Nat Turner Biopic Marred by Director’s Past

Photo courtesy of GDC Graphics, Wikipedia

One of society’s biggest problems today is the unfair and brutal treatment of black men and women, and the racism alongside perpetuated by political figures like Republican presidential nominee, Donald Trump.

It’s no better time for “The Birth of a Nation,” a historical drama directed by and starring Nate Parker, to come out and show how slaves were mistreated in the 1800s. The movie is based on Nat Turner’s slave rebellion in August 1831. Turner (Nate Parker) is an enslaved preacher owned by Samuel Turner (Armie Hammer). Nat preaches to the other slaves, telling them that as long as they respect and work for their owner, they could never do wrong.

As the movie goes on, it graphically shows how slaves were treated terribly in slaveholding households. One of the strongest scenes of the film is when a little white girl plays innocently with her black playmate, who has a rope around her neck. They run happily around, as if the activity they are engaging in is completely acceptable. Another huge problem brought up in the movie – which was another reason for Turner’s revolt – was how black women were mistreated and sexually assaulted.

In the movie, Turner is infuriated by the sexual assault of women. The first on-screen portrayal of sexual violence features Turner’s wife, Cherry Ann (Aja Naomi King), who is beaten and raped by slave catchers. Later on, after an important dinner at Samuel’s house, a visitor requests that one of the slaves, Esther (Gabrielle Union, an actor who has been sexually assaulted in real life), be made to sleep with him.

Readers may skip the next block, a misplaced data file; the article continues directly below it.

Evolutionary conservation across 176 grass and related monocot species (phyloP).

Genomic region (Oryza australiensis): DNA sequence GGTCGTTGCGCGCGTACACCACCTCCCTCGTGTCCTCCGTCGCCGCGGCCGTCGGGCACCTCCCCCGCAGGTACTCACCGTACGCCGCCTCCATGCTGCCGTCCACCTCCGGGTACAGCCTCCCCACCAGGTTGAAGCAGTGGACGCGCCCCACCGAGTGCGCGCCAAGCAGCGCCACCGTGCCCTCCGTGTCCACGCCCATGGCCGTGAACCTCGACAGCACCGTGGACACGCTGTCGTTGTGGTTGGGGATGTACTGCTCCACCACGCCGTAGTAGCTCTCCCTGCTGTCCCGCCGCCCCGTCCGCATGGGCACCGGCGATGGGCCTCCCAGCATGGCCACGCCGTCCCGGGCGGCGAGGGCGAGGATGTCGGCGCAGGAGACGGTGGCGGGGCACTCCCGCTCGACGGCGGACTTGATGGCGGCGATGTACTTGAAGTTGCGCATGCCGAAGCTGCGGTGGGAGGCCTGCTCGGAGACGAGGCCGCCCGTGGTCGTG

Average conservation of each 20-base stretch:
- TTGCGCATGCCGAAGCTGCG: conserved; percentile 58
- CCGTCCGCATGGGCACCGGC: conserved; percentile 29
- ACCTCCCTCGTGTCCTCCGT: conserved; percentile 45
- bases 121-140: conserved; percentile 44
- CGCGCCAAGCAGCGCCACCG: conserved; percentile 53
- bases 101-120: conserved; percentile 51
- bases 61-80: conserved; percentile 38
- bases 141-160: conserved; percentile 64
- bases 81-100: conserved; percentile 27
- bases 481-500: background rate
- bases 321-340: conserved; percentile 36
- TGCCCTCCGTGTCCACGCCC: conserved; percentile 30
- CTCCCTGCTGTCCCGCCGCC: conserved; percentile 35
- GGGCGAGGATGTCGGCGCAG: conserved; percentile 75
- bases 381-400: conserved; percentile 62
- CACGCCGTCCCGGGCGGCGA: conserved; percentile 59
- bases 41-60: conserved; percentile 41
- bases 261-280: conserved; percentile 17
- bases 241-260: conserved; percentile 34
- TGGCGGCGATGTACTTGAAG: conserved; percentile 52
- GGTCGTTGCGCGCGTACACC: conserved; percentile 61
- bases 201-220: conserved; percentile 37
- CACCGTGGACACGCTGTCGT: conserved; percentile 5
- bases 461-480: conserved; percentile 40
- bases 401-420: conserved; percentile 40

Ironically enough, Parker himself and his college roommate, Jean Celestin, were accused of sexually assaulting a woman 17 years ago. Parker was found not guilty, but the stain of his alleged crime hangs darkly over his new film.

The rebellion ignites after Turner is punished for baptizing a white man on Samuel’s land. He and other slaves kill their owners and their owners’ families out of revenge for how they had been treated. The rebellion ended in the deaths of approximately 60 slaveholders and 200 black men, women and children. The violence only ends when Turner gives himself up to be hanged.

Overall, the film is exceptionally well done. An excellent score and powerful acting brought to life an important and disturbing moment in our nation’s history.